The Parrot

Part One of a series of sketches about the adventures of Stella Carmichael and Teressa Brighton

Stella couldn’t help herself.  While at the office, she couldn’t help but steal a few moments to peruse online sites like Pinterest, Houzz, Anthropologie, Pier 1, HGTV… and the list went on from there.  At base she found such delight in learning the different eras and designs of furniture and home decoration associated with a given era.  Oriental rugs, Moroccan light fixtures, Victorian color schemes, French manors having been sealed from sight for a century or more: all came of interest to Stella and she could not keep herself from wanting to find originals.  At the same time, she found herself wanting to recreate designs based off of the work of those who came before her.  How could one explain this thing that she felt? 

The themes and symbolism she’d found at the sites overlapped so nicely with her amateur understanding of history and her periodic dabbling in art history over the years.  This tended to be the best explanation for her fascination she fell back on, however partial, but she kept her thoughts mostly to herself.  How was she any different from other searchers categorically organizing pins on a virtual board?  I am no special case, she’d just assumed and defined herself by.

 The thing was that the house Stella was building was a hodgepodge of imitation artifacts on a virtual board.  As a Millennial (it was a term just recently she found while trying to identify the style and buzz of activity among those her age) her insides pressed her to do something, to find a place where her virtual board would become a reality.  Not often did she see her heart as a bloom as the ones seeing the urgency and pattern in her behavior.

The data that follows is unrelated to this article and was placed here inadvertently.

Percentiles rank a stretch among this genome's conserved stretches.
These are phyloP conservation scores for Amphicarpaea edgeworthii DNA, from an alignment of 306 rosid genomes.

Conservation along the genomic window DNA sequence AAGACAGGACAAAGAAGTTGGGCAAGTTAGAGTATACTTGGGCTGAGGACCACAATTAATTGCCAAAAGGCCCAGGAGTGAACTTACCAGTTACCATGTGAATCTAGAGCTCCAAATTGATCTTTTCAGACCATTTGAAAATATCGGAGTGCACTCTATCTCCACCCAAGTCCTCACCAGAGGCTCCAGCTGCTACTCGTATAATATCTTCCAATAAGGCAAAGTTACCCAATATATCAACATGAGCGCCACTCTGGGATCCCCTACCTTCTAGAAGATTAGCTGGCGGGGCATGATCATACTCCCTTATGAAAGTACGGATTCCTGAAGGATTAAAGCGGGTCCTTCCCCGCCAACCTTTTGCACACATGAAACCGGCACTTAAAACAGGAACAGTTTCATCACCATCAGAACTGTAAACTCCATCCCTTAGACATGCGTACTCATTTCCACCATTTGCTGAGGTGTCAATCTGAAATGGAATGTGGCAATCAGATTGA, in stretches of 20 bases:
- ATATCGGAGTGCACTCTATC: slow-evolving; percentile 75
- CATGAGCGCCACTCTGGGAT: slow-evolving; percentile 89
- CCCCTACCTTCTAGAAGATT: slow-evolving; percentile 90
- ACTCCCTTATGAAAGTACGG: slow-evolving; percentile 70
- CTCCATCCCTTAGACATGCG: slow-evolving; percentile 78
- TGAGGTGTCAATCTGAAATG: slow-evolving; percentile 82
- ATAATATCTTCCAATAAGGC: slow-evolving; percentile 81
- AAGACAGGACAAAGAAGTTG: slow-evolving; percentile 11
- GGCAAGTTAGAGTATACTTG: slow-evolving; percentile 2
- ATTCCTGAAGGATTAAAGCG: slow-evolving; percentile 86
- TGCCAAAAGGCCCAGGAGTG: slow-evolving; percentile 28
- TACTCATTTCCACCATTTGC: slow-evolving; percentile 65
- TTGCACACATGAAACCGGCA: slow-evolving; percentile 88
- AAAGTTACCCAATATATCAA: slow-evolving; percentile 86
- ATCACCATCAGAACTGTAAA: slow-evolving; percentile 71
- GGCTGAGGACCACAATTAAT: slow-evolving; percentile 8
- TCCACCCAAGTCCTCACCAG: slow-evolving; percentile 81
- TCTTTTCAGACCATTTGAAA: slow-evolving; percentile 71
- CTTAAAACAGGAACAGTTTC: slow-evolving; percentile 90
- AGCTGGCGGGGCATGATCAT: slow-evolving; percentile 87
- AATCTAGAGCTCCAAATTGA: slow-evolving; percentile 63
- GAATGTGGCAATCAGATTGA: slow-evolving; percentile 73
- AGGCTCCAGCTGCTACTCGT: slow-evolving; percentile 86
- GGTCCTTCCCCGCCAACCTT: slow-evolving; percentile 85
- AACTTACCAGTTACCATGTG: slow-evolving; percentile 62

Every three or so months Teressa, an intern who sat at a desk diagonal from Stella at Parrot Publishing, could sense Stella’s sort of distractedness.  Teressa had been with the company just under a year, working mostly on proofreading jobs and page design programs and trends in templates.  Each task put on her plate would have a two to three day deadline attached and she thrived in the hectic atmosphere of the publishing business.  At one of her first coffee breaks, other interns made comments on “Bea’s plaid collection,” “Luca’s choice in gym membership,” and “Everett’s Pilot Diet,” soon to be hushed by the staff conversation about traffic on the Grimm Bridge and the evolving socialite scene at the city’s center.  All who passed through the space made a passing comment, all but Stella, and Teressa noticed at once.

 Stella’s lunch breaks would be more rushed with less said while with company next to the coffee pot.  While at her desk during those times, too, she might be heard making calls to various art dealers and museum curators’ offices near and far.   The Parrot so happened to be a place where quite a few personalities shown for individual expertise in the modern arts, but each had his or her own niche.  Infrequently did one venture to other cubicles to know anything of another’s area.

 That is, the ventures that Teressa had noticed lately were hardly informed by an interest in others’ work.  Stella may not be so entrenched and isolated in her free time since she was reaching out, and so, in her intern position she began with a modest proposal in mind so as to really see what Stella was up to. Teressa would ask Stella to have a drink after work to discuss one of her favorite writers, Dostoevsky.  It may turn out to be a shot in the dark, but it's the best I've come up with so let's go with it! 

Having gathered the courage she knew to take up for herself, Teressa waited for the precise moment to extend her invitation.

 Picture Source:http://www.fastcompany.com/3009586/call-it-artisanal-and-5-other-ways-to-crush-self-publishing